Security concerns raised after 'spy' allegations

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MPs have questioned parliamentary security following revelations that a suspected Russian spy worked undetected in the House of Commons.

Liberal Democrat MP Mike Hancock has stood by his assistant Katia Zatuliveter insisting she had "nothing to hide" as she faced deportation for allegedly being a spy.

Mr Hancock challenged the security services to produce evidence against Ms Zatuliveter, who was arrested on Thursday morning and is currently being held at an immigration detention centre.

The 25-year-old, who came to the UK three years ago to study a masters degree at Bradford University, held a House of Commons pass and underwent security vetting before taking up her position as a full-time assistant two-and-a-half years ago. She worked previously for the MP as an intern.

MPs have insisted that a review of Commons security must take place if breeches in the system are discovered.

Ms Zatuliveter is appealing against the deportation order, which came after the Home Secretary Theresa May was briefed by MI5 about her alleged connection to Russia's foreign intelligence service, the SVR, The Sunday Times reported.





Yesterday, it emerged Ms Zatuliveter, a Russian who originates from Dagestan, was forced to flee her home as a child in the mid-1990s during the Chechnyan conflict.

It is not known what prompted Ms Zatuliveter's arrest but a source told The Sunday Times she was no longer welcome in the UK.

The source said: "Her presence here is not considered to be conducive to national security.

"There was unhappiness about what she could have access to. The intention is to show her the door."

Mr Hancock, a member of the Defence Select Committee, also represents Portsmouth South, where the Ministry of Defence has significant naval interests.

If it is confirmed Ms Zatuliveter is a Russian spy and she is deported, it will be the first case since the Cold War of a Russian agent being removed from the Houses of Parliament.

Describing Ms Zatuliveter as "bright and intelligent", Mr Hancock told Sky News: "I have no reason to believe she did anything but act honourably during the time she was working for me.

"She is determined to fight her corner and she genuinely believes, and I back her 100%, that she has nothing to hide and has done nothing wrong. If she has, the (security) services are right. But they need to prove their point now."

He said the first he knew about Ms Zatuliveter's arrest was on Thursday lunchtime when he received a telephone call to say she had been detained.

Mr Hancock added he hoped she would be at work as he was unable to make it to the House of Commons because he was snowed in.

In an interview with the BBC, he said she had been interviewed by the security services in August after she was stopped as she returned to the UK from holiday.

She had a tier one visa, which are reserved for highly skilled workers.

Mr Hancock said: "Nobody has shown me any evidence to support the view that she is in any way a threat to the United Kingdom.

"I am surprised. I haven't seen anything, and they (the security services) haven't contacted me recently and they didn't give me any warning she was going to be detained. She has a perfect right to appeal and I am sure she is confident of winning the appeal."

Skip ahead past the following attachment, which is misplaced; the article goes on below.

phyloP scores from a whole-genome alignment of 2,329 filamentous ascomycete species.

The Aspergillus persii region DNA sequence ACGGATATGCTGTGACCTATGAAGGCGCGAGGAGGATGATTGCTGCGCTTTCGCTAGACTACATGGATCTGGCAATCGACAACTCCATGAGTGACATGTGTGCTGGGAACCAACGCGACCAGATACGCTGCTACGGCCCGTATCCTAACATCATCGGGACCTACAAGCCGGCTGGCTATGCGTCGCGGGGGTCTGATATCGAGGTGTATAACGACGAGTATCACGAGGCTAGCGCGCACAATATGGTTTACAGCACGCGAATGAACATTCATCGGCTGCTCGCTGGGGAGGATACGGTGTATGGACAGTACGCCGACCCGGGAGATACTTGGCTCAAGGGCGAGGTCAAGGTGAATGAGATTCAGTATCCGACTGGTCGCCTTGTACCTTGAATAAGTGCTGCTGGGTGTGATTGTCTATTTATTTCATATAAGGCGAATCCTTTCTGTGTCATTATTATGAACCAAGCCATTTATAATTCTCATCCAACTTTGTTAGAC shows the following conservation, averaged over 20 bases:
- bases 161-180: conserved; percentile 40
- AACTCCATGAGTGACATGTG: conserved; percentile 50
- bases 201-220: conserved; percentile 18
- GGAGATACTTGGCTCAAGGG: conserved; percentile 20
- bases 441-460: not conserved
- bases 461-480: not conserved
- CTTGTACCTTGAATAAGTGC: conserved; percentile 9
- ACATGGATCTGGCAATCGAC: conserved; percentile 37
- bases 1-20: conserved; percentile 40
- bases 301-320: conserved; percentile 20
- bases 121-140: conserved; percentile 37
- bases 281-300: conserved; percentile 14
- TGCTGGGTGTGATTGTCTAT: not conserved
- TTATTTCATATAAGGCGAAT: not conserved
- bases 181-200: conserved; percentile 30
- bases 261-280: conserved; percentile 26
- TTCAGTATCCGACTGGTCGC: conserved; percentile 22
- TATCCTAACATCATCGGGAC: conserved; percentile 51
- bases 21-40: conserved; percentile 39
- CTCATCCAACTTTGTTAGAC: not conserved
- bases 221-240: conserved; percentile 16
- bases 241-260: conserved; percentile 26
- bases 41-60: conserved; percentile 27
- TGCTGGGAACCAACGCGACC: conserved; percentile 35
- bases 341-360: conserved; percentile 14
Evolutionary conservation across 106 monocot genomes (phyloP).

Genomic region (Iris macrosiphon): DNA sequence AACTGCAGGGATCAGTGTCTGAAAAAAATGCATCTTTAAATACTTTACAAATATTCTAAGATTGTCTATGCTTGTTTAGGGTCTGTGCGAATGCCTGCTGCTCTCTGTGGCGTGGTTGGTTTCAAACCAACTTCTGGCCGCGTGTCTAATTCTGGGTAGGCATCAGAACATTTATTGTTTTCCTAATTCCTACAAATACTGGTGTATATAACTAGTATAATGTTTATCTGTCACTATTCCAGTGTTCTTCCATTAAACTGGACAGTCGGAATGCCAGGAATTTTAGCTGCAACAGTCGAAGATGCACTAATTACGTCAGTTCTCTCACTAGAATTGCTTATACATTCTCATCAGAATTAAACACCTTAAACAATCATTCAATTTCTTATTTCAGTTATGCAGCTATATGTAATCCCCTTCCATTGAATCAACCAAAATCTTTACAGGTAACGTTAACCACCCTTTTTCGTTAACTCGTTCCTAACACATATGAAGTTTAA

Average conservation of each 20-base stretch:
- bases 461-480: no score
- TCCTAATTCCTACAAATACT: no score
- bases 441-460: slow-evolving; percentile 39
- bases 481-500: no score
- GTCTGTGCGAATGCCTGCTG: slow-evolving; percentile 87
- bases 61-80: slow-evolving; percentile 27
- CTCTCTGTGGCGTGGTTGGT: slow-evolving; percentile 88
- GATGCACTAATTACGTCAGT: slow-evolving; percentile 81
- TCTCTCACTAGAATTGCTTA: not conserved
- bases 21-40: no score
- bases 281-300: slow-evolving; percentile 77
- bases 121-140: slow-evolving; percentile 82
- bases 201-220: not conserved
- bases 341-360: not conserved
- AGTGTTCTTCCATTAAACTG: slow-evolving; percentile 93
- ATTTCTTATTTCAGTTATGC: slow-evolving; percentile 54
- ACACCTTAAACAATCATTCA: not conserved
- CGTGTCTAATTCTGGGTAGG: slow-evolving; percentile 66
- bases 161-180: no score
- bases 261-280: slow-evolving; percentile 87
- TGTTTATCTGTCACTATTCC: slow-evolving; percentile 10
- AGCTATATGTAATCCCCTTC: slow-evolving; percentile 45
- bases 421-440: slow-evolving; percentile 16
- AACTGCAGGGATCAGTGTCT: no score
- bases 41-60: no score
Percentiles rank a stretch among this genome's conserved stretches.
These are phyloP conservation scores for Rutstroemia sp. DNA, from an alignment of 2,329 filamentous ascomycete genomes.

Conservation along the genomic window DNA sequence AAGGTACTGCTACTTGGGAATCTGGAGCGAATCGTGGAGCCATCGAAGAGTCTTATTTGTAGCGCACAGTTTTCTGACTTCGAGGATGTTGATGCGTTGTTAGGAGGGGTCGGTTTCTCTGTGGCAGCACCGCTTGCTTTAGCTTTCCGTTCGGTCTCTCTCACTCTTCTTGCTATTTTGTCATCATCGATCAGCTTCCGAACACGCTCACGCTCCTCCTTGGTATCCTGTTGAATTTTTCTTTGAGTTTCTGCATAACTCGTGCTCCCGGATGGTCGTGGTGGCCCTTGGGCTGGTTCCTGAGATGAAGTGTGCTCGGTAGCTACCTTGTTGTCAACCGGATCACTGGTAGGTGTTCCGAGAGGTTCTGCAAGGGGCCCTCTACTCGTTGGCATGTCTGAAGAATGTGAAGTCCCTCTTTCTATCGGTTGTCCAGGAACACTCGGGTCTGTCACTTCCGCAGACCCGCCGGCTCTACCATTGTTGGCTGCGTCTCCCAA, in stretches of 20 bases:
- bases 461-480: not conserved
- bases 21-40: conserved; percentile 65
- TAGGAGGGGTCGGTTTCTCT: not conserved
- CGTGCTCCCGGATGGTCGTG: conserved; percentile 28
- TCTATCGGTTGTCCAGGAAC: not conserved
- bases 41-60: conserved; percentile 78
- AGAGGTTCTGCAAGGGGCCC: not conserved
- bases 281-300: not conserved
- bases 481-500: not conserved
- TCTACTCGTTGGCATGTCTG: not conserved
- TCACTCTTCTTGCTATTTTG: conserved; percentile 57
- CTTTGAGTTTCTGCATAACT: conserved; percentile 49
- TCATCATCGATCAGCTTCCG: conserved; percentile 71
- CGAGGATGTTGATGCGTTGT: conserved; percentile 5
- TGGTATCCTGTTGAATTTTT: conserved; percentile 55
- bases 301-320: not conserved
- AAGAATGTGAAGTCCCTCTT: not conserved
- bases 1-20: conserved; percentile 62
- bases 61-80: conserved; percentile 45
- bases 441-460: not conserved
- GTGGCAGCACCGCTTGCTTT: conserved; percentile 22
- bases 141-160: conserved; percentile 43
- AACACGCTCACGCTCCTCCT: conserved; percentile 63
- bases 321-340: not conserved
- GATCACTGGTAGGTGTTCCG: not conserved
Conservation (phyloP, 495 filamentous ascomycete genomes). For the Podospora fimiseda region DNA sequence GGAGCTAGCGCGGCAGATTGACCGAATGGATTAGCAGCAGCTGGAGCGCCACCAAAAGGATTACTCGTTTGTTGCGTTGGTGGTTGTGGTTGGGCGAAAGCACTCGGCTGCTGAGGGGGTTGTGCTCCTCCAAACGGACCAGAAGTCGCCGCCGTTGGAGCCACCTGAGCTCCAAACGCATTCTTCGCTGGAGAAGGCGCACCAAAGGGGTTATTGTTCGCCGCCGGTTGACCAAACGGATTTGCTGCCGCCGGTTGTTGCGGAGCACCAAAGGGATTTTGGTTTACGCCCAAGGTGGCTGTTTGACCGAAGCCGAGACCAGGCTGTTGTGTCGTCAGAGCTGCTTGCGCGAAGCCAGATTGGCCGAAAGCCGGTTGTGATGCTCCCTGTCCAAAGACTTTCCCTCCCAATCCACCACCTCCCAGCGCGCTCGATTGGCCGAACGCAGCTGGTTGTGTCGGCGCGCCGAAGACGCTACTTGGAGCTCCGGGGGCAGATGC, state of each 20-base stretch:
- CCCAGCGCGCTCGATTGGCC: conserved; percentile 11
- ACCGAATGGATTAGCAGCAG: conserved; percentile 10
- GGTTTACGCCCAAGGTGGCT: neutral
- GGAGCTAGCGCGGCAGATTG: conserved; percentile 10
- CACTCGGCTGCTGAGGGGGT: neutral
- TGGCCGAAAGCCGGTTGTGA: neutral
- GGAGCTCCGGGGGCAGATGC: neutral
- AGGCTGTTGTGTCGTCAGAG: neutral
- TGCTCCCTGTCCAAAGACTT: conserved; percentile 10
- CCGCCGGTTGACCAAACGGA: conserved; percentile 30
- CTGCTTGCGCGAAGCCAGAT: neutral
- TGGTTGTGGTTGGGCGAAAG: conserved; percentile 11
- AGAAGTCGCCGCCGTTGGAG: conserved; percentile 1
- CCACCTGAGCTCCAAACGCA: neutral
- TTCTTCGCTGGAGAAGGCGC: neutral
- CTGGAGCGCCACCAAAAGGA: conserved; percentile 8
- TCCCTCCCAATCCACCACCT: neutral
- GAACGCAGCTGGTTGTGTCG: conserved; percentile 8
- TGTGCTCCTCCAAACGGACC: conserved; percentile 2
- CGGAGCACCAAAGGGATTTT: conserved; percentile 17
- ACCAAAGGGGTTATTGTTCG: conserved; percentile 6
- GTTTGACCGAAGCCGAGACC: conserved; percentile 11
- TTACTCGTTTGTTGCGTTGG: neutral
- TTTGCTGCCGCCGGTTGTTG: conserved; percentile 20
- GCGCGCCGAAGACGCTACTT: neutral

Meanwhile, MPs said there must be a security review of Parliament if the system was breached.

Shadow foreign secretary Yvette Cooper told BBC1's Andrew Marr Show said: "There are parliamentary security checks on anyone who applies for a House of Commons pass, anybody who is going to work in the House of Commons. Of course it is important to make sure that these are strong enough and secure enough.

"Depending on what happens in this individual case, if there do turn out to be problems and breaches of security here, then obviously the wider security in Parliament would need to be looked at, and I am sure the Speaker would take that very seriously."

Work and Pensions Secretary Iain Duncan Smith told Sky News: "I have never seen or met her and the trouble is I would say normally this would be a joke but actually after what's been going on with some of the spies that Russia seems to have put into all sorts of places, you have to take it quite seriously really I suppose."

Labour backbencher Paul Flynn defended Ms Zatuliveter, describing her as "an affable, serious, highly intelligent woman" and suggesting the spying allegations were implausible.

"Her command of English is superb and she is comfortably at home in the United Kingdom. Her background is international," Mr Flynn wrote on his blog.

"A great deal of nonsense has been written about her and her family. Her father is not a billionaire Oligarch. Katia's parents are of modest means.

"All the conversations I have had with her have been about parliamentary business and gossip - not what I would expect from a Mata Hari. That name is a reminder of a woman who was falsely accused.

"Katia is evidence of the remarkable collapse of the barriers between East and West since 1990 when she was five years old.

"Was she trained as a Russian Spy in school? As she has spent most of her life outside of Russia, the accusations against her are not immediately plausible."

A spokesman for the Russian embassy said it had not been notified by the British authorities about Ms Zatuliveter's detention.

Ms Zatuliveter herself had also not asked for assistance from diplomats, he added.

"We have not received any request from any interested parties," the spokesman said.

Asked about suggestions that Ms Zatuliveter was being expelled in revenge for Russia's victory in the bid to host the 2018 World Cup, a Downing Street spokeswoman said: "That's a bit far-fetched."

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